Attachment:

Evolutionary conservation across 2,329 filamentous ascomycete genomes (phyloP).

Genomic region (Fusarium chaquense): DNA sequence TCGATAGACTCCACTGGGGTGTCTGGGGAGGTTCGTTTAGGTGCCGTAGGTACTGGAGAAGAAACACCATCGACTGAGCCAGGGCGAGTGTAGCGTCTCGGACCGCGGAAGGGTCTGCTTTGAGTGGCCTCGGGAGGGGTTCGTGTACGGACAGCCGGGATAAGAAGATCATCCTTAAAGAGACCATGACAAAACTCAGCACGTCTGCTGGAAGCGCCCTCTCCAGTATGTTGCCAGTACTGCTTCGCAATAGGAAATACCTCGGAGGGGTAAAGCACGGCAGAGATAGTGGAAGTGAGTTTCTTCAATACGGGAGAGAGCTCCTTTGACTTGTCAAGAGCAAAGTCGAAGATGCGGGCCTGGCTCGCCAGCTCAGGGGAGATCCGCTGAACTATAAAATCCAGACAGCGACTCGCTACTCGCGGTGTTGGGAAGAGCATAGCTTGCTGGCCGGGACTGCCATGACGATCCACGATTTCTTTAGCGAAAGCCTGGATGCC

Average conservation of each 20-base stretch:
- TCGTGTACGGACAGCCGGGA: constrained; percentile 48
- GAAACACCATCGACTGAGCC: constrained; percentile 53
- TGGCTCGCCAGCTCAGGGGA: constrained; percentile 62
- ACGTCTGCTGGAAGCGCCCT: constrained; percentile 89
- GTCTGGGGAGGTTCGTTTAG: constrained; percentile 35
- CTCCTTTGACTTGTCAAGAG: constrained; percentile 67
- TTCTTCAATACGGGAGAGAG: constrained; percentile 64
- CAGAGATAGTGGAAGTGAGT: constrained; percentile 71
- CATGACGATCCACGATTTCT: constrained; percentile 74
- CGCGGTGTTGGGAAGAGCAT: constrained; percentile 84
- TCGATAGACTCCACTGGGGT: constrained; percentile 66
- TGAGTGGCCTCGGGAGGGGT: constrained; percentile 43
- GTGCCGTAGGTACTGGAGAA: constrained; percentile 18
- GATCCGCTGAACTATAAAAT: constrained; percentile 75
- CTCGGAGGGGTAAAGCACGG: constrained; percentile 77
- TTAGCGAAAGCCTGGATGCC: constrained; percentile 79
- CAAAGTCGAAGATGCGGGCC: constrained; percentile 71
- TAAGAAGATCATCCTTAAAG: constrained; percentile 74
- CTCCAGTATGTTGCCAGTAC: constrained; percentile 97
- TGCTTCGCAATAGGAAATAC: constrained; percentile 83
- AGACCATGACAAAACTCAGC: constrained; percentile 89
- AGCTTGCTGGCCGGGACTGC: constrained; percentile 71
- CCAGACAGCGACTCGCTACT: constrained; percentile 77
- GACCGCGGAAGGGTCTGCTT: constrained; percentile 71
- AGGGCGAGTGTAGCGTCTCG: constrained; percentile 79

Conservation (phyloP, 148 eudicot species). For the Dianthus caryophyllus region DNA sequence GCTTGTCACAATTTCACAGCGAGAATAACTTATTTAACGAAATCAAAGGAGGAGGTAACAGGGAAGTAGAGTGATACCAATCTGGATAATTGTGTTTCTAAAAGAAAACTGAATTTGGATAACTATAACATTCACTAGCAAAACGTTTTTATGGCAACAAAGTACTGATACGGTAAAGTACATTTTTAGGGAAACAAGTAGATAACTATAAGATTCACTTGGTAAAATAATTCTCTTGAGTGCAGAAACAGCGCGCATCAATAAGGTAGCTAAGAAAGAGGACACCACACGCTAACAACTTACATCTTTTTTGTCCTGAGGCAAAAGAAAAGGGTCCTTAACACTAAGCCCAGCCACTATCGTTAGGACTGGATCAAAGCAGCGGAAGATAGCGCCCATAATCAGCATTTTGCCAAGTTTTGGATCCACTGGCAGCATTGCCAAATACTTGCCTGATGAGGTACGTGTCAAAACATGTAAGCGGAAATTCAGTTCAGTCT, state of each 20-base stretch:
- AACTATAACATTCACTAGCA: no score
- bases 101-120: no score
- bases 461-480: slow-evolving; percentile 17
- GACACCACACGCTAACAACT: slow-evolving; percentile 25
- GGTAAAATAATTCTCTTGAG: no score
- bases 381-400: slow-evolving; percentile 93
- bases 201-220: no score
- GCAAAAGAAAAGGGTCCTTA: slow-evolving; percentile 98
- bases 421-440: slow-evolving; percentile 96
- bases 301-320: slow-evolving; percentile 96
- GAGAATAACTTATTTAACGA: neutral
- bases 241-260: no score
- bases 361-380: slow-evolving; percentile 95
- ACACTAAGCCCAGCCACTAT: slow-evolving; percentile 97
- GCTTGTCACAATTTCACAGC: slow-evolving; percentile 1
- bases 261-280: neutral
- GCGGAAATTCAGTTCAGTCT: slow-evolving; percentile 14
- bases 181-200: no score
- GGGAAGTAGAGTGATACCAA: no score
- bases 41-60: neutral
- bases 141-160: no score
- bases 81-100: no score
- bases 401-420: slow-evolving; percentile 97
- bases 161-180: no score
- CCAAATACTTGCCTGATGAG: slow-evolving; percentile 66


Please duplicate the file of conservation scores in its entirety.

Evolutionary conservation across 2,329 filamentous ascomycete genomes (phyloP).

Genomic region (Fusarium chaquense): DNA sequence TCGATAGACTCCACTGGGGTGTCTGGGGAGGTTCGTTTAGGTGCCGTAGGTACTGGAGAAGAAACACCATCGACTGAGCCAGGGCGAGTGTAGCGTCTCGGACCGCGGAAGGGTCTGCTTTGAGTGGCCTCGGGAGGGGTTCGTGTACGGACAGCCGGGATAAGAAGATCATCCTTAAAGAGACCATGACAAAACTCAGCACGTCTGCTGGAAGCGCCCTCTCCAGTATGTTGCCAGTACTGCTTCGCAATAGGAAATACCTCGGAGGGGTAAAGCACGGCAGAGATAGTGGAAGTGAGTTTCTTCAATACGGGAGAGAGCTCCTTTGACTTGTCAAGAGCAAAGTCGAAGATGCGGGCCTGGCTCGCCAGCTCAGGGGAGATCCGCTGAACTATAAAATCCAGACAGCGACTCGCTACTCGCGGTGTTGGGAAGAGCATAGCTTGCTGGCCGGGACTGCCATGACGATCCACGATTTCTTTAGCGAAAGCCTGGATGCC

Average conservation of each 20-base stretch:
- TCGTGTACGGACAGCCGGGA: constrained; percentile 48
- GAAACACCATCGACTGAGCC: constrained; percentile 53
- TGGCTCGCCAGCTCAGGGGA: constrained; percentile 62
- ACGTCTGCTGGAAGCGCCCT: constrained; percentile 89
- GTCTGGGGAGGTTCGTTTAG: constrained; percentile 35
- CTCCTTTGACTTGTCAAGAG: constrained; percentile 67
- TTCTTCAATACGGGAGAGAG: constrained; percentile 64
- CAGAGATAGTGGAAGTGAGT: constrained; percentile 71
- CATGACGATCCACGATTTCT: constrained; percentile 74
- CGCGGTGTTGGGAAGAGCAT: constrained; percentile 84
- TCGATAGACTCCACTGGGGT: constrained; percentile 66
- TGAGTGGCCTCGGGAGGGGT: constrained; percentile 43
- GTGCCGTAGGTACTGGAGAA: constrained; percentile 18
- GATCCGCTGAACTATAAAAT: constrained; percentile 75
- CTCGGAGGGGTAAAGCACGG: constrained; percentile 77
- TTAGCGAAAGCCTGGATGCC: constrained; percentile 79
- CAAAGTCGAAGATGCGGGCC: constrained; percentile 71
- TAAGAAGATCATCCTTAAAG: constrained; percentile 74
- CTCCAGTATGTTGCCAGTAC: constrained; percentile 97
- TGCTTCGCAATAGGAAATAC: constrained; percentile 83
- AGACCATGACAAAACTCAGC: constrained; percentile 89
- AGCTTGCTGGCCGGGACTGC: constrained; percentile 71
- CCAGACAGCGACTCGCTACT: constrained; percentile 77
- GACCGCGGAAGGGTCTGCTT: constrained; percentile 71
- AGGGCGAGTGTAGCGTCTCG: constrained; percentile 79

Conservation (phyloP, 148 eudicot species). For the Dianthus caryophyllus region DNA sequence GCTTGTCACAATTTCACAGCGAGAATAACTTATTTAACGAAATCAAAGGAGGAGGTAACAGGGAAGTAGAGTGATACCAATCTGGATAATTGTGTTTCTAAAAGAAAACTGAATTTGGATAACTATAACATTCACTAGCAAAACGTTTTTATGGCAACAAAGTACTGATACGGTAAAGTACATTTTTAGGGAAACAAGTAGATAACTATAAGATTCACTTGGTAAAATAATTCTCTTGAGTGCAGAAACAGCGCGCATCAATAAGGTAGCTAAGAAAGAGGACACCACACGCTAACAACTTACATCTTTTTTGTCCTGAGGCAAAAGAAAAGGGTCCTTAACACTAAGCCCAGCCACTATCGTTAGGACTGGATCAAAGCAGCGGAAGATAGCGCCCATAATCAGCATTTTGCCAAGTTTTGGATCCACTGGCAGCATTGCCAAATACTTGCCTGATGAGGTACGTGTCAAAACATGTAAGCGGAAATTCAGTTCAGTCT, state of each 20-base stretch:
- AACTATAACATTCACTAGCA: no score
- bases 101-120: no score
- bases 461-480: slow-evolving; percentile 17
- GACACCACACGCTAACAACT: slow-evolving; percentile 25
- GGTAAAATAATTCTCTTGAG: no score
- bases 381-400: slow-evolving; percentile 93
- bases 201-220: no score
- GCAAAAGAAAAGGGTCCTTA: slow-evolving; percentile 98
- bases 421-440: slow-evolving; percentile 96
- bases 301-320: slow-evolving; percentile 96
- GAGAATAACTTATTTAACGA: neutral
- bases 241-260: no score
- bases 361-380: slow-evolving; percentile 95
- ACACTAAGCCCAGCCACTAT: slow-evolving; percentile 97
- GCTTGTCACAATTTCACAGC: slow-evolving; percentile 1
- bases 261-280: neutral
- GCGGAAATTCAGTTCAGTCT: slow-evolving; percentile 14
- bases 181-200: no score
- GGGAAGTAGAGTGATACCAA: no score
- bases 41-60: neutral
- bases 141-160: no score
- bases 81-100: no score
- bases 401-420: slow-evolving; percentile 97
- bases 161-180: no score
- CCAAATACTTGCCTGATGAG: slow-evolving; percentile 66